How To Manipulate Images With The Photoshop Clone Stamp Tool

Jennifer Farley

From teaching Photoshop over the last few years, I can say without a doubt, that the Clone Stamp tool is the one that beginners enjoy using the most. And why wouldn’t they? It is great fun removing people from your photographs, adding bits from other pictures and filling in missing parts on damaged photographs. The Clone tool is a vital element in the retoucher’s toolbox. So how does it work?

The Clone Stamp tool samples pixels from one area of an image and copies them to another part of the image. You are literally using a paint brush to paint pixels from part of an image onto another par. You can use any brush tip or shape with the Clone Stamp tool, allowing you to control very precisely the area that you are cloning to and from. You can also sample from one image and apply the clone in another image, as long as both images are in the same color mode.

In this simple example, I’m going to remove a butterfly from a tar macadam background, but the concept is the same with any image you choose.

1. Open up your image in Photoshop.


2. Select the Clone Stamp tool (clip_image001).


3. On the tool options bar, open the Brush pop-up palette and select a medium-sized brush with a medium soft edge. For this example, I set the brush diameter to 200 pixels and the hardness to 50%. It’s a good idea to use a soft edge brush, otherwise you will see a very hard line where the cloning takes place.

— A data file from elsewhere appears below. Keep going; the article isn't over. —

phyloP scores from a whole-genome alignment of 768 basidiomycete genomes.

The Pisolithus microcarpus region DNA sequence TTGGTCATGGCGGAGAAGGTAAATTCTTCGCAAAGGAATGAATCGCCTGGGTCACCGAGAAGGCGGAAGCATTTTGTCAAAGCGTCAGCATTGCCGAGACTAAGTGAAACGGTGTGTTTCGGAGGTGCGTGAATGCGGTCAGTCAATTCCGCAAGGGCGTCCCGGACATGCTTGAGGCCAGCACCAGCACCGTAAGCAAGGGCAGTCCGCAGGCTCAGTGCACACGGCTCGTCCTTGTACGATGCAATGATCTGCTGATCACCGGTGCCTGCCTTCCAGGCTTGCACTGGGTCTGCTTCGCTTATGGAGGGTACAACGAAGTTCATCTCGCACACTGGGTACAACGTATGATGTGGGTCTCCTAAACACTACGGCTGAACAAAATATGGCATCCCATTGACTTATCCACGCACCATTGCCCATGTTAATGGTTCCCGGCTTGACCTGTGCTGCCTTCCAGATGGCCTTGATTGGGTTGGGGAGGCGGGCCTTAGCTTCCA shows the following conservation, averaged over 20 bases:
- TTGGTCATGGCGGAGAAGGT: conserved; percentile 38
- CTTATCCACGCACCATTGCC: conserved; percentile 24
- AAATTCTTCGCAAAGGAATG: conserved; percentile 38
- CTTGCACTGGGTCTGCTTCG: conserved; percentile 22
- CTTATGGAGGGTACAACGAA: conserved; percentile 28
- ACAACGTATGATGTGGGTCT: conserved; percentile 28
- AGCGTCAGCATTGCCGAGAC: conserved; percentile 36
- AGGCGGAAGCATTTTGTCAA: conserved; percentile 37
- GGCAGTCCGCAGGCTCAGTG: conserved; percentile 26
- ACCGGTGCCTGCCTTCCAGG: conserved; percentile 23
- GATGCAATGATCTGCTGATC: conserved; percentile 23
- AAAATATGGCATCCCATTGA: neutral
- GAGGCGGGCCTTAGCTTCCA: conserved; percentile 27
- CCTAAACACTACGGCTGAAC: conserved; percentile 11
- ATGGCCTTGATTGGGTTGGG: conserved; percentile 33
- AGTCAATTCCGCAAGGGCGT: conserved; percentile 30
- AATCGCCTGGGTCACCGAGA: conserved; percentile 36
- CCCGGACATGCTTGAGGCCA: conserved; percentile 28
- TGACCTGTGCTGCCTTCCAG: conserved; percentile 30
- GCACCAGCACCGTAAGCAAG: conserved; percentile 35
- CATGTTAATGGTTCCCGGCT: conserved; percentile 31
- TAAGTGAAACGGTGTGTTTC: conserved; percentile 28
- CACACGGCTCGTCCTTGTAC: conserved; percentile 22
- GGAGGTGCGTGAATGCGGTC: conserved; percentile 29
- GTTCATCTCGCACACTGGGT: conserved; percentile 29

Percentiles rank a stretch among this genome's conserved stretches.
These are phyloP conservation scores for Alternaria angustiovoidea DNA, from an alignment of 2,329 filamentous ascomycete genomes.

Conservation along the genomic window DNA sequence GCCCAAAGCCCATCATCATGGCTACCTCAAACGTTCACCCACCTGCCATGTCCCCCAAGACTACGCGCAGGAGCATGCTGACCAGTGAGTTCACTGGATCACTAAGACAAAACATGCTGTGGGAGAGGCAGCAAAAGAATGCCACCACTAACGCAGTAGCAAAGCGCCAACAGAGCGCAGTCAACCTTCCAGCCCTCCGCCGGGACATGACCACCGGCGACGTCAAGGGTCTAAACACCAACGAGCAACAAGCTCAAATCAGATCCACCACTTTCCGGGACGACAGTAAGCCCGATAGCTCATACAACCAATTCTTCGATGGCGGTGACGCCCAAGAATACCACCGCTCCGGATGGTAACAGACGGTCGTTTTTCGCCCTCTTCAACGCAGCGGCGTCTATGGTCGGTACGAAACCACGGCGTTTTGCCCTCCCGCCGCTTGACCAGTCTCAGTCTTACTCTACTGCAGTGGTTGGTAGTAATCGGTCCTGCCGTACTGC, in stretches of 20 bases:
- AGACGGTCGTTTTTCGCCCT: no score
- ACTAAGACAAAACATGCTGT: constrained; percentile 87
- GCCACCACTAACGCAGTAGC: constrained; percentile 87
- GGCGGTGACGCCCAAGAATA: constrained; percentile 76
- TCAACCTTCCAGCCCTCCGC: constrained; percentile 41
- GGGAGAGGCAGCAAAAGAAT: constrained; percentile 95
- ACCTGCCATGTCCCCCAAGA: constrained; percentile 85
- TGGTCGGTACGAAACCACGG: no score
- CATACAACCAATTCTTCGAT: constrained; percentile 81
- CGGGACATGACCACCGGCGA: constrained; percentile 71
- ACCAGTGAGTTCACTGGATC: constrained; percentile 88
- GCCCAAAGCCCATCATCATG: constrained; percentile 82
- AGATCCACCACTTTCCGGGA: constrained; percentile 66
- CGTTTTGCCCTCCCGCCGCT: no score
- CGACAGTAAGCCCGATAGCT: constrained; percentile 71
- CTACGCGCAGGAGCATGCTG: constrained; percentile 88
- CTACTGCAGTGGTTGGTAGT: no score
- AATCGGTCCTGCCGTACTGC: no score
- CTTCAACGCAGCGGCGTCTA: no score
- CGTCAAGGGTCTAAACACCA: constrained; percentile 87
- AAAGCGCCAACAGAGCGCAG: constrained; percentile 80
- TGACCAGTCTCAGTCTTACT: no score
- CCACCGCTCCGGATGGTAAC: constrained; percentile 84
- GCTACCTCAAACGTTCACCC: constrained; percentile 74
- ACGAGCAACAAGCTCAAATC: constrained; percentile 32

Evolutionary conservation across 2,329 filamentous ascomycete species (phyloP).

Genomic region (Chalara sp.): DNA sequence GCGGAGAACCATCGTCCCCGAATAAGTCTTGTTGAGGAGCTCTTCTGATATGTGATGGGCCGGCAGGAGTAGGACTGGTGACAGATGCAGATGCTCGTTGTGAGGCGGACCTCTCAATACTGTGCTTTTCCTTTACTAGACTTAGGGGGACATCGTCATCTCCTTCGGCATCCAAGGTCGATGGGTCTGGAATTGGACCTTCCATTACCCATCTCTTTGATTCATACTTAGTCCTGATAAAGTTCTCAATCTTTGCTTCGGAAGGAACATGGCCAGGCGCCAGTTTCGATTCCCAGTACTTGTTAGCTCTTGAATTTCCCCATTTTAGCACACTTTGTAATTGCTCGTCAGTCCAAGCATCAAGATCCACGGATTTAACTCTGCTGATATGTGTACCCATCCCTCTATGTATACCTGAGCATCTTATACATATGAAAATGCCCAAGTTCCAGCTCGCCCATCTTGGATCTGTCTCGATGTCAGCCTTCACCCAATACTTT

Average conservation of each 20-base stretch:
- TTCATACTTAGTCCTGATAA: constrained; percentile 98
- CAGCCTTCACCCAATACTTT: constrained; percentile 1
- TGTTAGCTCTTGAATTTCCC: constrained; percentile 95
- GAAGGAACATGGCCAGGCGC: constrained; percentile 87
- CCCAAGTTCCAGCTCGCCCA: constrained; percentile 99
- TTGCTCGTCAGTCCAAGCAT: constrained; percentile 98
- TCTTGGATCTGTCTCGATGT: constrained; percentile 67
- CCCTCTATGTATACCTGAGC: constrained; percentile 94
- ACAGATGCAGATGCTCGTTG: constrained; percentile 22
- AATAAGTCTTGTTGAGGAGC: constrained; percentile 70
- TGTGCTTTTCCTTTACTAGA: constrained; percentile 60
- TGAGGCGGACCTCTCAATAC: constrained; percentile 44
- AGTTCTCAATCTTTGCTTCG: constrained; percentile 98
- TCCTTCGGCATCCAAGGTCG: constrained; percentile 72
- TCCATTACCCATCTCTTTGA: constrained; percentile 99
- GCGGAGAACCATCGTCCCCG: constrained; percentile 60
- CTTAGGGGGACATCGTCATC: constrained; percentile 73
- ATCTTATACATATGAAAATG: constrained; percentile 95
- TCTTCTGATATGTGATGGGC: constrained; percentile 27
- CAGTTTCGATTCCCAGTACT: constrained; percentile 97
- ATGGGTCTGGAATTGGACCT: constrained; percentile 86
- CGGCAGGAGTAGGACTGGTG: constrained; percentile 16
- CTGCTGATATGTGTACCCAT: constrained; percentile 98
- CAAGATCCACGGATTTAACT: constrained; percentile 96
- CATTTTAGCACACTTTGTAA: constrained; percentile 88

4. Then, make sure that the Aligned option is selected.


Now you need to set up your sample point in the area in the area you want to duplicate and clone to another area. When you select Aligned in the options bar, it means you will reuse the most current sampling point no matter how often you stop and resume painting. When Aligned is deselected, you’ll reuse the same sampled pixels every time you paint.

5. Move the Clone Stamp tool pointer to the dark area on the left side of the butterfly. Hold down Alt (Windows) or Option (Mac) and the pointer appears as target crosshairs. Click once to set that point as your sampling point. Release the Alt or Option key.


6. Click and drag the Clone Stamp tool over a small area of the butterfly’s wing. As you drag the wing will start to disappear as it is replaced with the pixels you’re sampling from another part of the image. The crosshairs that appear to the right of the Clone Stamp tool indicate the source area of the image that you are replicating as you drag.


7. Release the mouse button and move the pointer to another part of the butterfly wing. The crosshairs maintain the same spatial relationship to the Clone Stamp tool pointer that they had when you made the first stroke. This is because you set the Aligned option when you were setting up your brush.

8. You can reset your sample area anytime by holding down the Alt (Windows) or Option (Mac) key and clicking once. You will need to do this several times to completely remove the butterfly, and don’t forget to resize your brush as you go. Keep cloning until you have removed the side of the butterfly on the dark side of the tar macadam.

9. Reset your sample point and work on the white side until you have cloned “out” the other side of the butterfly. To finish the area where the butterfly sat, take samples above and below.


And that’s it. Don’t be afraid to keep resampling as you work through your cloning. If you do a lot of cloning, you’ll find using the shortcuts become second nature very quickly.


Is the Clone Stamp Tool an important part of your workflow?